Do you catch yourself living through the lens – that is, taking so many
photos with your phone or camera that you actually missed aspects of
what was going on around you? Does perfectionism play into your
photo-taking or your photo-sharing?
In her book, Screens and Teens: Connecting With Our Kids In a Wireless World, Dr. Kathy Koch encourages adults to consider, as well as model, appropriate technology use for the teenagers in their lives.
Dr. Koch discusses the risks of becoming entangled in narcissistic, “selfie” culture. To counter and remedy this fixation with the self, she emphasizes the value of implementing face-to-face connecting days, as well as setting times for when technology should be put away (e.g., during mealtimes, right before bed, on vacations, etc.). By modeling positive behaviors and routines for adolescents, adults have the extraordinary opportunity to acquaint young people with life outside of the screen. Further, by taking time for “playing,” as well as delighting in each other’s company, the constant desire to use technology loses much of its former, urgent enticement. Koch notes: “Teens who are loved well and affirmed honestly at home will be less likely to become preoccupied with selfies.”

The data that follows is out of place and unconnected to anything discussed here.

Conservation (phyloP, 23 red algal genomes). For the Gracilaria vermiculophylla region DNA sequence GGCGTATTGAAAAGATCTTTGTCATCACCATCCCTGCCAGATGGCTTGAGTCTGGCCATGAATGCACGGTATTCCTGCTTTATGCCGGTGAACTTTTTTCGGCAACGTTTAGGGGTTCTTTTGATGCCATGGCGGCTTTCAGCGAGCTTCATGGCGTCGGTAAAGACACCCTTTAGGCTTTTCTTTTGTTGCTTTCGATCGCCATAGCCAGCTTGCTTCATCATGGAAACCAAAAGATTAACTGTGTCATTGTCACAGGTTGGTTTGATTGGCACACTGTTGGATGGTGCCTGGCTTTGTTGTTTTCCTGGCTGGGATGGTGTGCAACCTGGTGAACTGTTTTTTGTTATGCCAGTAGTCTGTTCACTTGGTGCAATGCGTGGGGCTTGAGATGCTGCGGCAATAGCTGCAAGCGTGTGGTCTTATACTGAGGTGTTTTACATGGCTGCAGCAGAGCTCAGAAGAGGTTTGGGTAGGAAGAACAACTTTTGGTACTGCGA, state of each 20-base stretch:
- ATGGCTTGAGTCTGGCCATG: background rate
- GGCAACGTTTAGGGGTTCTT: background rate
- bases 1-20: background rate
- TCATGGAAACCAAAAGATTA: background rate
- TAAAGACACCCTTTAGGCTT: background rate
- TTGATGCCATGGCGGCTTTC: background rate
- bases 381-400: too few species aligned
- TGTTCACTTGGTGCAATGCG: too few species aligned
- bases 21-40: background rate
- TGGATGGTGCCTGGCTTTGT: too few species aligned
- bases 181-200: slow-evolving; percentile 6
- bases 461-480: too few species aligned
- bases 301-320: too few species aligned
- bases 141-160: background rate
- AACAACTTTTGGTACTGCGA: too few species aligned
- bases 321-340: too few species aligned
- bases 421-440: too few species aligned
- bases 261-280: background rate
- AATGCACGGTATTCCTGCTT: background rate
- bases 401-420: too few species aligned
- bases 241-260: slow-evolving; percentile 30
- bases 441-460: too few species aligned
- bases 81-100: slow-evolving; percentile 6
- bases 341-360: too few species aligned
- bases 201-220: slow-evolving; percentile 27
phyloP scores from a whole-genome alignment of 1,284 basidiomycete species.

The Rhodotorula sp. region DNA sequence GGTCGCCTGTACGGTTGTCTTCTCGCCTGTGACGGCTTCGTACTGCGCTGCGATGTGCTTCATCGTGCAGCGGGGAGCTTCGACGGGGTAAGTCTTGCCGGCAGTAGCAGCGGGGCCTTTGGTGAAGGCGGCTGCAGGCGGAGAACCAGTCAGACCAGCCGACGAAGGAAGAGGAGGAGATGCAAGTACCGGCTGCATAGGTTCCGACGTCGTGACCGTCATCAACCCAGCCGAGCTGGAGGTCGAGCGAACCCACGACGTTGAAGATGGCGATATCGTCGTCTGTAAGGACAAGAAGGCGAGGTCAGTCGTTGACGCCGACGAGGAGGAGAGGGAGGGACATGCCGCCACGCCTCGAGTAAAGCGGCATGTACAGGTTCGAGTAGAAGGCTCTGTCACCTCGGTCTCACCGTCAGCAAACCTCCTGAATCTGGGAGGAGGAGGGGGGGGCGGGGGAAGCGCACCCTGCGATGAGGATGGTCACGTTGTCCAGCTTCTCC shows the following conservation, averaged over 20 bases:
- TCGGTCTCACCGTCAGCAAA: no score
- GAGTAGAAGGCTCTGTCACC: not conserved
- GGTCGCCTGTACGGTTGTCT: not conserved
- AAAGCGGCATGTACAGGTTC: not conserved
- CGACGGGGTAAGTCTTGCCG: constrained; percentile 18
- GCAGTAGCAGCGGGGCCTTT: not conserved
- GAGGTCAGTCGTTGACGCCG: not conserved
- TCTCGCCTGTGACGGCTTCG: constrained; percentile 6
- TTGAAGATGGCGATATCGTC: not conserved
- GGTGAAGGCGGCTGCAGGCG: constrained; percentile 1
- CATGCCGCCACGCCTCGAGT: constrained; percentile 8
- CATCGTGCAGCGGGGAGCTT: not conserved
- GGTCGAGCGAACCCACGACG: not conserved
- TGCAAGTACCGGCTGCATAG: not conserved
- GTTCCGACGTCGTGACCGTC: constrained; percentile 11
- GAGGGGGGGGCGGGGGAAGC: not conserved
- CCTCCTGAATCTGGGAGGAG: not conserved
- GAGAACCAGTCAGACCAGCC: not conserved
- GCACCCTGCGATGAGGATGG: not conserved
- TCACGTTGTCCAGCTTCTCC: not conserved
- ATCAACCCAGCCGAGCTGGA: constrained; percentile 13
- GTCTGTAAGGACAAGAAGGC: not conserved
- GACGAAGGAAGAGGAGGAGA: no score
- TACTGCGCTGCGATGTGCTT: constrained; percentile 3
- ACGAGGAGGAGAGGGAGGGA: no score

In short: by conducting a self-examination of ourselves, we are able to not only address some of our own opportunities for self-improvement, but also pass along to the young people in our lives both wisdom and anecdotes for bettering their lives, as well as the lives of others.